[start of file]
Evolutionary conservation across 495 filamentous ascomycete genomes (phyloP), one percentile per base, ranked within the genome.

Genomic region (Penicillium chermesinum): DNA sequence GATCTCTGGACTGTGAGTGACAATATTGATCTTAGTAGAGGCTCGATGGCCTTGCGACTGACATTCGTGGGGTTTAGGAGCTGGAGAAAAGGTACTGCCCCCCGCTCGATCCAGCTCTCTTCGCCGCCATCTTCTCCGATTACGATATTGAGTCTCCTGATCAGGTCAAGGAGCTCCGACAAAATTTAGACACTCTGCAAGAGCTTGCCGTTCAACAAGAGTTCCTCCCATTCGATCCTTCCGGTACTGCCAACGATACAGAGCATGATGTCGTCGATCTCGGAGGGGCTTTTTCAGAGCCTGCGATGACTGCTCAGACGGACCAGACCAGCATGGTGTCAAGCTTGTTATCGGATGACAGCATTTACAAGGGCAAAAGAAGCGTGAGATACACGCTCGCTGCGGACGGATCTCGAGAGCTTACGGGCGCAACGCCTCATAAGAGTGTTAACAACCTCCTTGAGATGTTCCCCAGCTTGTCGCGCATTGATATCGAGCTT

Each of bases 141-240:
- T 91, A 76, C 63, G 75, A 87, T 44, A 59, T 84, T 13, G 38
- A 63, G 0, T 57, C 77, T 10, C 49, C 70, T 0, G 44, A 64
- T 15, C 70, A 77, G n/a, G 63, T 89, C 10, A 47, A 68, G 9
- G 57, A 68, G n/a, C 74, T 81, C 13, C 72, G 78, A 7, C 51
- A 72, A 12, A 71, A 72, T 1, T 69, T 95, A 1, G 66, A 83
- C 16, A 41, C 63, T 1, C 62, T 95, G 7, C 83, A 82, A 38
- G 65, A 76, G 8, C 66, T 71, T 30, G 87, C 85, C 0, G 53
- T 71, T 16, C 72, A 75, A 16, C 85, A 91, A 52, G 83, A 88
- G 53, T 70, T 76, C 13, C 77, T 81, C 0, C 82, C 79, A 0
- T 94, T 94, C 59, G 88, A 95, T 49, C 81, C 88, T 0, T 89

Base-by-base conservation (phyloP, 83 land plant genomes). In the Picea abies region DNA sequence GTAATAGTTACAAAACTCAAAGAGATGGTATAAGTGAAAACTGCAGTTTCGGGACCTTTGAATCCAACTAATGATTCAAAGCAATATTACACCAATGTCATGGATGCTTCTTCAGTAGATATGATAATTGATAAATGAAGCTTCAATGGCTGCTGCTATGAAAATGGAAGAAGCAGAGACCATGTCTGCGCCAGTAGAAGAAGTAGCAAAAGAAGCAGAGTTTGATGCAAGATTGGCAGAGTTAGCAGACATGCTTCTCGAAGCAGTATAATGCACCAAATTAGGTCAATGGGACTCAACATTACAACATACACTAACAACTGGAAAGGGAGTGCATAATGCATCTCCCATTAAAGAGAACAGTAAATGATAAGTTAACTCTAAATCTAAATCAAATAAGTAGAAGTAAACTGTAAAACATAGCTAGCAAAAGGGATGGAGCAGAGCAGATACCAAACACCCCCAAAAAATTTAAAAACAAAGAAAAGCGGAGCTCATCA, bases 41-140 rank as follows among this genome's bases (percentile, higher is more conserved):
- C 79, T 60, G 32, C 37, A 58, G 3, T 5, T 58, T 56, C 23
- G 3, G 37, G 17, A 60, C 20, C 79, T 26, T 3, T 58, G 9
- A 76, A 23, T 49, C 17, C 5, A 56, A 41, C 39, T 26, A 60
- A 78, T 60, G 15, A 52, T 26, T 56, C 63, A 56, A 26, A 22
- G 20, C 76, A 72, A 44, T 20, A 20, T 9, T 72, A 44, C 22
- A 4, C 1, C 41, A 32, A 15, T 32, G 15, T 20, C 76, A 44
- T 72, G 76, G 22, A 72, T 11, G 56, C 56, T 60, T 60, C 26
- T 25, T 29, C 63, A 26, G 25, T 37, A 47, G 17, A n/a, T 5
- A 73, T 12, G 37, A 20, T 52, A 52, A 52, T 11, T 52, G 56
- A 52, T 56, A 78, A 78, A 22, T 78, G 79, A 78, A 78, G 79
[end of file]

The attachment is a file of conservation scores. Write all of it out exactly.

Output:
Evolutionary conservation across 495 filamentous ascomycete genomes (phyloP), one percentile per base, ranked within the genome.

Genomic region (Penicillium chermesinum): DNA sequence GATCTCTGGACTGTGAGTGACAATATTGATCTTAGTAGAGGCTCGATGGCCTTGCGACTGACATTCGTGGGGTTTAGGAGCTGGAGAAAAGGTACTGCCCCCCGCTCGATCCAGCTCTCTTCGCCGCCATCTTCTCCGATTACGATATTGAGTCTCCTGATCAGGTCAAGGAGCTCCGACAAAATTTAGACACTCTGCAAGAGCTTGCCGTTCAACAAGAGTTCCTCCCATTCGATCCTTCCGGTACTGCCAACGATACAGAGCATGATGTCGTCGATCTCGGAGGGGCTTTTTCAGAGCCTGCGATGACTGCTCAGACGGACCAGACCAGCATGGTGTCAAGCTTGTTATCGGATGACAGCATTTACAAGGGCAAAAGAAGCGTGAGATACACGCTCGCTGCGGACGGATCTCGAGAGCTTACGGGCGCAACGCCTCATAAGAGTGTTAACAACCTCCTTGAGATGTTCCCCAGCTTGTCGCGCATTGATATCGAGCTT

Each of bases 141-240:
- T 91, A 76, C 63, G 75, A 87, T 44, A 59, T 84, T 13, G 38
- A 63, G 0, T 57, C 77, T 10, C 49, C 70, T 0, G 44, A 64
- T 15, C 70, A 77, G n/a, G 63, T 89, C 10, A 47, A 68, G 9
- G 57, A 68, G n/a, C 74, T 81, C 13, C 72, G 78, A 7, C 51
- A 72, A 12, A 71, A 72, T 1, T 69, T 95, A 1, G 66, A 83
- C 16, A 41, C 63, T 1, C 62, T 95, G 7, C 83, A 82, A 38
- G 65, A 76, G 8, C 66, T 71, T 30, G 87, C 85, C 0, G 53
- T 71, T 16, C 72, A 75, A 16, C 85, A 91, A 52, G 83, A 88
- G 53, T 70, T 76, C 13, C 77, T 81, C 0, C 82, C 79, A 0
- T 94, T 94, C 59, G 88, A 95, T 49, C 81, C 88, T 0, T 89

Base-by-base conservation (phyloP, 83 land plant genomes). In the Picea abies region DNA sequence GTAATAGTTACAAAACTCAAAGAGATGGTATAAGTGAAAACTGCAGTTTCGGGACCTTTGAATCCAACTAATGATTCAAAGCAATATTACACCAATGTCATGGATGCTTCTTCAGTAGATATGATAATTGATAAATGAAGCTTCAATGGCTGCTGCTATGAAAATGGAAGAAGCAGAGACCATGTCTGCGCCAGTAGAAGAAGTAGCAAAAGAAGCAGAGTTTGATGCAAGATTGGCAGAGTTAGCAGACATGCTTCTCGAAGCAGTATAATGCACCAAATTAGGTCAATGGGACTCAACATTACAACATACACTAACAACTGGAAAGGGAGTGCATAATGCATCTCCCATTAAAGAGAACAGTAAATGATAAGTTAACTCTAAATCTAAATCAAATAAGTAGAAGTAAACTGTAAAACATAGCTAGCAAAAGGGATGGAGCAGAGCAGATACCAAACACCCCCAAAAAATTTAAAAACAAAGAAAAGCGGAGCTCATCA, bases 41-140 rank as follows among this genome's bases (percentile, higher is more conserved):
- C 79, T 60, G 32, C 37, A 58, G 3, T 5, T 58, T 56, C 23
- G 3, G 37, G 17, A 60, C 20, C 79, T 26, T 3, T 58, G 9
- A 76, A 23, T 49, C 17, C 5, A 56, A 41, C 39, T 26, A 60
- A 78, T 60, G 15, A 52, T 26, T 56, C 63, A 56, A 26, A 22
- G 20, C 76, A 72, A 44, T 20, A 20, T 9, T 72, A 44, C 22
- A 4, C 1, C 41, A 32, A 15, T 32, G 15, T 20, C 76, A 44
- T 72, G 76, G 22, A 72, T 11, G 56, C 56, T 60, T 60, C 26
- T 25, T 29, C 63, A 26, G 25, T 37, A 47, G 17, A n/a, T 5
- A 73, T 12, G 37, A 20, T 52, A 52, A 52, T 11, T 52, G 56
- A 52, T 56, A 78, A 78, A 22, T 78, G 79, A 78, A 78, G 79